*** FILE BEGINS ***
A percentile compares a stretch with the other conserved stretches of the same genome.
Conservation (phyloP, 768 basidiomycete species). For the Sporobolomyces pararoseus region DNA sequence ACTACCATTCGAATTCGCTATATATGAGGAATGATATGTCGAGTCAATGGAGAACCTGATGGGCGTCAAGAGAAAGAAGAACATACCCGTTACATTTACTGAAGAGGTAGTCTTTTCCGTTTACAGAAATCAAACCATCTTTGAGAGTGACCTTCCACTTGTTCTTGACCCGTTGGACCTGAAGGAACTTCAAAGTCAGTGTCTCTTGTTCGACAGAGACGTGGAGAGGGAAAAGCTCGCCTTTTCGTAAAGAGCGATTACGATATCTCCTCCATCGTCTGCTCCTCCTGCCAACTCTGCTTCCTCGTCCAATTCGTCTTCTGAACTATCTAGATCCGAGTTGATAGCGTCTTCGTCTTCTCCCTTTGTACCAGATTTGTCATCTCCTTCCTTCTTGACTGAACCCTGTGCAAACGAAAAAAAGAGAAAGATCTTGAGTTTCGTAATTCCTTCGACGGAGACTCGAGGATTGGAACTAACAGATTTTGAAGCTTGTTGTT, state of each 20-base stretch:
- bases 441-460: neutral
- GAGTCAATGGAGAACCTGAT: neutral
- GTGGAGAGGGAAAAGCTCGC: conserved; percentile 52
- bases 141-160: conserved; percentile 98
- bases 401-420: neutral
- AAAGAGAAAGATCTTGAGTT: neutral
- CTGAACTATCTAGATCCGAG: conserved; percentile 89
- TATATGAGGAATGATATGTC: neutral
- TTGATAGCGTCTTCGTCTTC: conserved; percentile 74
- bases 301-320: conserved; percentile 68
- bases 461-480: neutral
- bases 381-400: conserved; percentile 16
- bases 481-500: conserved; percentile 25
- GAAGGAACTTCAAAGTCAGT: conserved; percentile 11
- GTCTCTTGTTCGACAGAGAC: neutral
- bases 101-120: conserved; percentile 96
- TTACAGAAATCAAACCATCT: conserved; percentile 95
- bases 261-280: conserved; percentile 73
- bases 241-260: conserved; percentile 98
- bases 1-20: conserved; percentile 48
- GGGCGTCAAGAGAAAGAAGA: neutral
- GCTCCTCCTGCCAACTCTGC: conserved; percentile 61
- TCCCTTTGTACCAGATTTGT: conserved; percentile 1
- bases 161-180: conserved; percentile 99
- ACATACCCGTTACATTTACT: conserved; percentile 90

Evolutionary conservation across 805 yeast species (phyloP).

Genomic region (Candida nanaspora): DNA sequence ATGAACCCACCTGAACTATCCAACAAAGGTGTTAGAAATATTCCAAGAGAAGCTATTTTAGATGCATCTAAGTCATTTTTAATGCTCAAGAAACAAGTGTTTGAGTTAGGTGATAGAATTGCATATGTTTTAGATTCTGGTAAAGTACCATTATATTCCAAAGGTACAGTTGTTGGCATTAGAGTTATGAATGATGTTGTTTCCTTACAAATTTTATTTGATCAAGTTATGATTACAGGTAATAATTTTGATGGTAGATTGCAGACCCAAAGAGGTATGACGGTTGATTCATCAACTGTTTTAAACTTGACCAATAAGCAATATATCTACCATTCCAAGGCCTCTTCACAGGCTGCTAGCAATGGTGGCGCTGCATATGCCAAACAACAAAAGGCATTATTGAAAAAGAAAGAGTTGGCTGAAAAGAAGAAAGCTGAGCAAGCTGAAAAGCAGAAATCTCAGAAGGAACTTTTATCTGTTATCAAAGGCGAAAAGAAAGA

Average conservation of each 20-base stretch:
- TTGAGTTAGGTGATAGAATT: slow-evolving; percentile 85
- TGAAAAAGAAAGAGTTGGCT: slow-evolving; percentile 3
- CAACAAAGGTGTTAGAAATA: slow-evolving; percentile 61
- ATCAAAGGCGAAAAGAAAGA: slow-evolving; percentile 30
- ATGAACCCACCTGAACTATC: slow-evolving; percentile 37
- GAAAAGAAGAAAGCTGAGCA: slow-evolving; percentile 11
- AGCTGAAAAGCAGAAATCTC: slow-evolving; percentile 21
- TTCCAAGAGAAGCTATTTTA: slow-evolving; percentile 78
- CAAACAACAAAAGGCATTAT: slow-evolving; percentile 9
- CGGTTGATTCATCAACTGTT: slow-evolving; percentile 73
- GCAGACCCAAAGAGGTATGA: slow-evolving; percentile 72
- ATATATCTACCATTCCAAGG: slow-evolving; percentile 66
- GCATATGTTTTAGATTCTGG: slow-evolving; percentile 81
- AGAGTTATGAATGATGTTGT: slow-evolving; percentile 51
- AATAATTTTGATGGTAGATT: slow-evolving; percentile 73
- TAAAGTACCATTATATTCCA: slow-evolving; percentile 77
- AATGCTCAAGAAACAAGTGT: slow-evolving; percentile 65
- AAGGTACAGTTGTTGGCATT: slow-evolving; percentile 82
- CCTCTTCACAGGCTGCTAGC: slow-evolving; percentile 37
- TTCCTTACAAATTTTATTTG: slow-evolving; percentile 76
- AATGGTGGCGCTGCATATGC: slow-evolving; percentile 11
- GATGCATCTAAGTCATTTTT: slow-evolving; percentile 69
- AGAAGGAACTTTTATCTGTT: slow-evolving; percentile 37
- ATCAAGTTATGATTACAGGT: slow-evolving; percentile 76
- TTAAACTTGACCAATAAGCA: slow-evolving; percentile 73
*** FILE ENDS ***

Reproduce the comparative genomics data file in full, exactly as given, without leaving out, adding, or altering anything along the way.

A percentile compares a stretch with the other conserved stretches of the same genome.
Conservation (phyloP, 768 basidiomycete species). For the Sporobolomyces pararoseus region DNA sequence ACTACCATTCGAATTCGCTATATATGAGGAATGATATGTCGAGTCAATGGAGAACCTGATGGGCGTCAAGAGAAAGAAGAACATACCCGTTACATTTACTGAAGAGGTAGTCTTTTCCGTTTACAGAAATCAAACCATCTTTGAGAGTGACCTTCCACTTGTTCTTGACCCGTTGGACCTGAAGGAACTTCAAAGTCAGTGTCTCTTGTTCGACAGAGACGTGGAGAGGGAAAAGCTCGCCTTTTCGTAAAGAGCGATTACGATATCTCCTCCATCGTCTGCTCCTCCTGCCAACTCTGCTTCCTCGTCCAATTCGTCTTCTGAACTATCTAGATCCGAGTTGATAGCGTCTTCGTCTTCTCCCTTTGTACCAGATTTGTCATCTCCTTCCTTCTTGACTGAACCCTGTGCAAACGAAAAAAAGAGAAAGATCTTGAGTTTCGTAATTCCTTCGACGGAGACTCGAGGATTGGAACTAACAGATTTTGAAGCTTGTTGTT, state of each 20-base stretch:
- bases 441-460: neutral
- GAGTCAATGGAGAACCTGAT: neutral
- GTGGAGAGGGAAAAGCTCGC: conserved; percentile 52
- bases 141-160: conserved; percentile 98
- bases 401-420: neutral
- AAAGAGAAAGATCTTGAGTT: neutral
- CTGAACTATCTAGATCCGAG: conserved; percentile 89
- TATATGAGGAATGATATGTC: neutral
- TTGATAGCGTCTTCGTCTTC: conserved; percentile 74
- bases 301-320: conserved; percentile 68
- bases 461-480: neutral
- bases 381-400: conserved; percentile 16
- bases 481-500: conserved; percentile 25
- GAAGGAACTTCAAAGTCAGT: conserved; percentile 11
- GTCTCTTGTTCGACAGAGAC: neutral
- bases 101-120: conserved; percentile 96
- TTACAGAAATCAAACCATCT: conserved; percentile 95
- bases 261-280: conserved; percentile 73
- bases 241-260: conserved; percentile 98
- bases 1-20: conserved; percentile 48
- GGGCGTCAAGAGAAAGAAGA: neutral
- GCTCCTCCTGCCAACTCTGC: conserved; percentile 61
- TCCCTTTGTACCAGATTTGT: conserved; percentile 1
- bases 161-180: conserved; percentile 99
- ACATACCCGTTACATTTACT: conserved; percentile 90

Evolutionary conservation across 805 yeast species (phyloP).

Genomic region (Candida nanaspora): DNA sequence ATGAACCCACCTGAACTATCCAACAAAGGTGTTAGAAATATTCCAAGAGAAGCTATTTTAGATGCATCTAAGTCATTTTTAATGCTCAAGAAACAAGTGTTTGAGTTAGGTGATAGAATTGCATATGTTTTAGATTCTGGTAAAGTACCATTATATTCCAAAGGTACAGTTGTTGGCATTAGAGTTATGAATGATGTTGTTTCCTTACAAATTTTATTTGATCAAGTTATGATTACAGGTAATAATTTTGATGGTAGATTGCAGACCCAAAGAGGTATGACGGTTGATTCATCAACTGTTTTAAACTTGACCAATAAGCAATATATCTACCATTCCAAGGCCTCTTCACAGGCTGCTAGCAATGGTGGCGCTGCATATGCCAAACAACAAAAGGCATTATTGAAAAAGAAAGAGTTGGCTGAAAAGAAGAAAGCTGAGCAAGCTGAAAAGCAGAAATCTCAGAAGGAACTTTTATCTGTTATCAAAGGCGAAAAGAAAGA

Average conservation of each 20-base stretch:
- TTGAGTTAGGTGATAGAATT: slow-evolving; percentile 85
- TGAAAAAGAAAGAGTTGGCT: slow-evolving; percentile 3
- CAACAAAGGTGTTAGAAATA: slow-evolving; percentile 61
- ATCAAAGGCGAAAAGAAAGA: slow-evolving; percentile 30
- ATGAACCCACCTGAACTATC: slow-evolving; percentile 37
- GAAAAGAAGAAAGCTGAGCA: slow-evolving; percentile 11
- AGCTGAAAAGCAGAAATCTC: slow-evolving; percentile 21
- TTCCAAGAGAAGCTATTTTA: slow-evolving; percentile 78
- CAAACAACAAAAGGCATTAT: slow-evolving; percentile 9
- CGGTTGATTCATCAACTGTT: slow-evolving; percentile 73
- GCAGACCCAAAGAGGTATGA: slow-evolving; percentile 72
- ATATATCTACCATTCCAAGG: slow-evolving; percentile 66
- GCATATGTTTTAGATTCTGG: slow-evolving; percentile 81
- AGAGTTATGAATGATGTTGT: slow-evolving; percentile 51
- AATAATTTTGATGGTAGATT: slow-evolving; percentile 73
- TAAAGTACCATTATATTCCA: slow-evolving; percentile 77
- AATGCTCAAGAAACAAGTGT: slow-evolving; percentile 65
- AAGGTACAGTTGTTGGCATT: slow-evolving; percentile 82
- CCTCTTCACAGGCTGCTAGC: slow-evolving; percentile 37
- TTCCTTACAAATTTTATTTG: slow-evolving; percentile 76
- AATGGTGGCGCTGCATATGC: slow-evolving; percentile 11
- GATGCATCTAAGTCATTTTT: slow-evolving; percentile 69
- AGAAGGAACTTTTATCTGTT: slow-evolving; percentile 37
- ATCAAGTTATGATTACAGGT: slow-evolving; percentile 76
- TTAAACTTGACCAATAAGCA: slow-evolving; percentile 73